By Usman Sindhu, product marketing manager, eMeter, A Siemens Business
Making the business case for smart water networks and advanced metering infrastructure
According to the American Water Works Association (AWWA), the U.S. will have to spend at least $1 trillion in the coming decades to improve its pipeline infrastructure. In addition, the United Nations predicts that 1.8 billion people will be living in countries with absolute water scarcity by 2025. These data points are not new, but utilities haven’t moved quickly enough to address these issues. The consequence is that utilities still lack the hardware and software tools to improve water infrastructure. Many water utility professionals ask the question: “Will smart water metering solve the overarching business problems?” The answer lies in looking at smart metering along with other smart water technologies to solve these challenges.
Market Trends Speak Loudly In Favor Of Smart Technologies
The Smart Water Summit, held in September 2014, tried to identify and discuss some of the pertinent challenges that utilities face today. Where do utilities stand on employing smart metering along with advanced metering infrastructure (AMI) and automatic meter reading (AMR) technologies?
The value proposition for smart metering and accompanying applications such as data management and analytics becomes quite apparent when we look at the magnitude of losses otherwise.
- Summit participants noted that more than 40 percent of utilities have AMR technology in place; a mere 20 percent have AMI. The good news is that at least 45 percent of the utilities are planning to deploy AMI; the bulk of them have planned rollouts within the next 12 to 24 months.
- The most important features these utilities desire are data management, analytics, and improvements in billing processes.
- Cost of implementing smart technology is the biggest concern for these North American utilities.
Justifying cost and rate of investment is often the biggest impediment for smart water infrastructure. Smart metering and AMI deployments account for a small percent of the budget of overall smart water initiatives; therefore, utilities’ priorities often shift due to local and regional mandates that influence business drivers. For instance, data from the Smart Water Summit show that more than 80 percent of the utilities have factored water infrastructure upgrades and repairs in their capital plans. Sadly, building a smart water network is only a moderate priority in this capital budget.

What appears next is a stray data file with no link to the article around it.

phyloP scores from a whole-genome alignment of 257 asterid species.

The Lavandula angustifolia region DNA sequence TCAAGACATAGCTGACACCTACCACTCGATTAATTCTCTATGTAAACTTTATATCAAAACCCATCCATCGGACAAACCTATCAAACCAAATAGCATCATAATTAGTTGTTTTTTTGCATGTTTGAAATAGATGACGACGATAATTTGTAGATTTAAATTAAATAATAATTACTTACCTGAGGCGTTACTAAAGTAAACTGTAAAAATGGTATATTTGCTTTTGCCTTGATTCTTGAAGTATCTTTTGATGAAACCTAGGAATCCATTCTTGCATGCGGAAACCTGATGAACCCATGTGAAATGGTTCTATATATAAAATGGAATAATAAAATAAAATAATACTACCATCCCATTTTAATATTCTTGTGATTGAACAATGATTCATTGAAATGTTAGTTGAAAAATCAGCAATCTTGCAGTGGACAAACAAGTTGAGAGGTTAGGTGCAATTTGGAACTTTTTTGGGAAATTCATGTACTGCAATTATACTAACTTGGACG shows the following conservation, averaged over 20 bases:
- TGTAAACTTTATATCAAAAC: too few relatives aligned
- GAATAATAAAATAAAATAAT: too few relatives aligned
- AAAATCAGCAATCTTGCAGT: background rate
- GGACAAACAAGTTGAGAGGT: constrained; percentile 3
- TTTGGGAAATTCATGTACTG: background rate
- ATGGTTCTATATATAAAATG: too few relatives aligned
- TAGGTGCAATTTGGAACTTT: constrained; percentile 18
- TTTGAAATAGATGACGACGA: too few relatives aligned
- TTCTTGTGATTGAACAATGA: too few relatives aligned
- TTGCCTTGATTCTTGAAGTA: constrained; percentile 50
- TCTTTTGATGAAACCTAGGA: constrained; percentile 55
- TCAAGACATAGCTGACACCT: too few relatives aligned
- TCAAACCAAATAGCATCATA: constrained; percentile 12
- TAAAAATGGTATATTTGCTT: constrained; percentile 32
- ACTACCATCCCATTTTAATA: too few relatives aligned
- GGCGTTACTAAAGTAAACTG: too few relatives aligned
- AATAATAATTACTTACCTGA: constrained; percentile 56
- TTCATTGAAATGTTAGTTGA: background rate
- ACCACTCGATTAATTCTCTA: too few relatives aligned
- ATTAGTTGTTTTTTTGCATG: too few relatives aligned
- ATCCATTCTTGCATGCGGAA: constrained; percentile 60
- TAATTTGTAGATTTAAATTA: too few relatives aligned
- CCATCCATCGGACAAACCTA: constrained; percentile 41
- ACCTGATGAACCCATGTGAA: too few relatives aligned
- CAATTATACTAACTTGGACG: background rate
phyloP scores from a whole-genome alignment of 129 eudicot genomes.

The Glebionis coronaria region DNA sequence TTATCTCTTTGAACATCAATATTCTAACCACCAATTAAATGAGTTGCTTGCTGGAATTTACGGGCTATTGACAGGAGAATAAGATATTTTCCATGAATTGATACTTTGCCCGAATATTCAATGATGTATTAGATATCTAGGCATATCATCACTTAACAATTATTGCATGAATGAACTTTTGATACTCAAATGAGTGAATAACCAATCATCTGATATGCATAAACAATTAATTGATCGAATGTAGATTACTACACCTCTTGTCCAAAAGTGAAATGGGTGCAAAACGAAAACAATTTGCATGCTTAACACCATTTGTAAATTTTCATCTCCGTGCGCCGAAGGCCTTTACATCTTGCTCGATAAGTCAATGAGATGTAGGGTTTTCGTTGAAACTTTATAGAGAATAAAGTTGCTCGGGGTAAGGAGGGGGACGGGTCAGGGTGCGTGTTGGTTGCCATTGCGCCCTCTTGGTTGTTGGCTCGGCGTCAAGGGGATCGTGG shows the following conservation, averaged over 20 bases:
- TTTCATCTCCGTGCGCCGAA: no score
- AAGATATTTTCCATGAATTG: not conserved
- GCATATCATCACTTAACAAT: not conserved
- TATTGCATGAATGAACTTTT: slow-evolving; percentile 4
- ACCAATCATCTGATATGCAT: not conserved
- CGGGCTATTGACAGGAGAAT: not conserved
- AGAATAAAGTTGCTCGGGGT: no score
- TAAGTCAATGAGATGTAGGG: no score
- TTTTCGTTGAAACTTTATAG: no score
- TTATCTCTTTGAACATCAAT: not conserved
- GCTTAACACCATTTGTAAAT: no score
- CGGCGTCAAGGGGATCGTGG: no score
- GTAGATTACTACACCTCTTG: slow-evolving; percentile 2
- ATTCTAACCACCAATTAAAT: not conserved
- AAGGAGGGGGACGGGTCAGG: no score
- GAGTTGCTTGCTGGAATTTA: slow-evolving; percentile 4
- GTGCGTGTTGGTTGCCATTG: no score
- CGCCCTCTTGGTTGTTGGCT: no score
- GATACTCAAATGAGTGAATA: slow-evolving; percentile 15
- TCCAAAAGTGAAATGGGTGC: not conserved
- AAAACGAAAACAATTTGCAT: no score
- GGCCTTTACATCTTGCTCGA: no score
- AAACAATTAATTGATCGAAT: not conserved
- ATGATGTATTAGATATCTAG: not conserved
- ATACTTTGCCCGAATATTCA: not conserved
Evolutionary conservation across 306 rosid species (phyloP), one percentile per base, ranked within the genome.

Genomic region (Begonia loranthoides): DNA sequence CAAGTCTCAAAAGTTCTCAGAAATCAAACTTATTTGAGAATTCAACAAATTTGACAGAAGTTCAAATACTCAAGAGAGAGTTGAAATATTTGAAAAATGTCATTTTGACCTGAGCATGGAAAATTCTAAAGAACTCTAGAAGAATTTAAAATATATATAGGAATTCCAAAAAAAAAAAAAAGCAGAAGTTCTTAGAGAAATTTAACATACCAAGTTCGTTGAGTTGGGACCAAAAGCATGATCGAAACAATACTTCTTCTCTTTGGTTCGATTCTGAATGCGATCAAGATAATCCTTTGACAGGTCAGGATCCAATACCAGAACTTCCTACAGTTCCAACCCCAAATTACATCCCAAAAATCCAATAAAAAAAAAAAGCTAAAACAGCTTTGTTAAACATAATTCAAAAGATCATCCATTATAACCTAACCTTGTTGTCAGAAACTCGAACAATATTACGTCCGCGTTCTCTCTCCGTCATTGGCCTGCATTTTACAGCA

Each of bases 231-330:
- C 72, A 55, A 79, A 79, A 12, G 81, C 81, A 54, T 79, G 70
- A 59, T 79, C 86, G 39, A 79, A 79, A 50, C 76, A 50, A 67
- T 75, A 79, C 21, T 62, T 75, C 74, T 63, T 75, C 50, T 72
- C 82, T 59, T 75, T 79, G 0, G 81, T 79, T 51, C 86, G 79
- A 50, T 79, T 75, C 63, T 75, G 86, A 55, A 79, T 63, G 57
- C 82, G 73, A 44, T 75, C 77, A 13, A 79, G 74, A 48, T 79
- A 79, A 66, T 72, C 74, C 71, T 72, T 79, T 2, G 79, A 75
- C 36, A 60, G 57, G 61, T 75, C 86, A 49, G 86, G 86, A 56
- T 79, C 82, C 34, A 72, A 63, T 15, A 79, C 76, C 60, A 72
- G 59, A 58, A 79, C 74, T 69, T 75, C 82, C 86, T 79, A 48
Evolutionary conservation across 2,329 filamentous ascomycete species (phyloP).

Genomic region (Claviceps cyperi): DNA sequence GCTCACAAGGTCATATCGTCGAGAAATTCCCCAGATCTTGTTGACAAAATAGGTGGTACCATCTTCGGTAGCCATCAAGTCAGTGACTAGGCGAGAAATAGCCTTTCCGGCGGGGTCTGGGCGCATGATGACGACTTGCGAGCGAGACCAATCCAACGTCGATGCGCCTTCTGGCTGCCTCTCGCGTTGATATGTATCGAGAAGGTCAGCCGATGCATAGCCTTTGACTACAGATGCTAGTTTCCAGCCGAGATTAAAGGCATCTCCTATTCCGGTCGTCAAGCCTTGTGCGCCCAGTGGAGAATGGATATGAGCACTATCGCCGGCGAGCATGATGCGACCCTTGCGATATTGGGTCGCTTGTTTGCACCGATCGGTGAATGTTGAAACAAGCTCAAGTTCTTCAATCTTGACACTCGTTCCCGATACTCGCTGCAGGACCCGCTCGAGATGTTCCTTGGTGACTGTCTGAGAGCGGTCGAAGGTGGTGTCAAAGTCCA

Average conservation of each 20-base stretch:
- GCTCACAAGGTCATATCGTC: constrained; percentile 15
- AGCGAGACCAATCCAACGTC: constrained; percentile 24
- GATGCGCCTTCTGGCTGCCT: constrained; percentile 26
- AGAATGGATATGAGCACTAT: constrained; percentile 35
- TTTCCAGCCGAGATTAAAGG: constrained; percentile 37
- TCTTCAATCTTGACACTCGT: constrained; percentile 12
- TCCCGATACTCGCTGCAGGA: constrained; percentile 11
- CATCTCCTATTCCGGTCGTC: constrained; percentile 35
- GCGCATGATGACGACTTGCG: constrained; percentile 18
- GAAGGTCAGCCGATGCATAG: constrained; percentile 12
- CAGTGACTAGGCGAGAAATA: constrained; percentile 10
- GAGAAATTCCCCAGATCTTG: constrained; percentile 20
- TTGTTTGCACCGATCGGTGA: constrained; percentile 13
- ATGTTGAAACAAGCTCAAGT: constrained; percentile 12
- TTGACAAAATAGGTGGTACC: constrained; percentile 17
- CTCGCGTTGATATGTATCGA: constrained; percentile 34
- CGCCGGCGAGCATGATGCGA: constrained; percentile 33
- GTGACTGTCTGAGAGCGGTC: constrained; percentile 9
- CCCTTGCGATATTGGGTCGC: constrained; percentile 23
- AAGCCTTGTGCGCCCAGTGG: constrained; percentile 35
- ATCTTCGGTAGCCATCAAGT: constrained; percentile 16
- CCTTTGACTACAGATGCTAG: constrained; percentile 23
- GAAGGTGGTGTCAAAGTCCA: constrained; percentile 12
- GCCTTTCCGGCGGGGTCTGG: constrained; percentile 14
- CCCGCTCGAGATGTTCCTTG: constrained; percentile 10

The Value Proposition For Smart Water Metering
As previously mentioned, the biggest concern of deploying smart water infrastructure, including AMI, is cost. Water utilities run on constrained budgets and have a lean staff managing IT infrastructure. However, water scarcity issues can improve with a better water management process powered by smart meters/AMI and thus bring a fast ROI. But how does it work?
Smart water management entails water leak detection, water consumption analysis, and accurate billing driven by actual usage. Meanwhile, technical and nontechnical losses in water infrastructure arise due to the lack of metering. At various points in the system — starting from water capture sources, wastewater treatment, production, and distribution — water is not metered, or there are very few to no mechanisms to detect leaks along the way. In addition, lack of meters hampers a utility’s ability to get accurate consumption information at the customer site. This means utilities have minimal insight to tackle technical and nontechnical water losses. The value proposition for smart metering and accompanying applications such as data management and analytics becomes quite apparent when we look at the magnitude of losses otherwise (Figure 1). Energy costs in water-related operations such as pumping, wastewater treating, and desalination can reach up to $4 billion a year. Utilities need tools and approaches to manage these rising energy costs.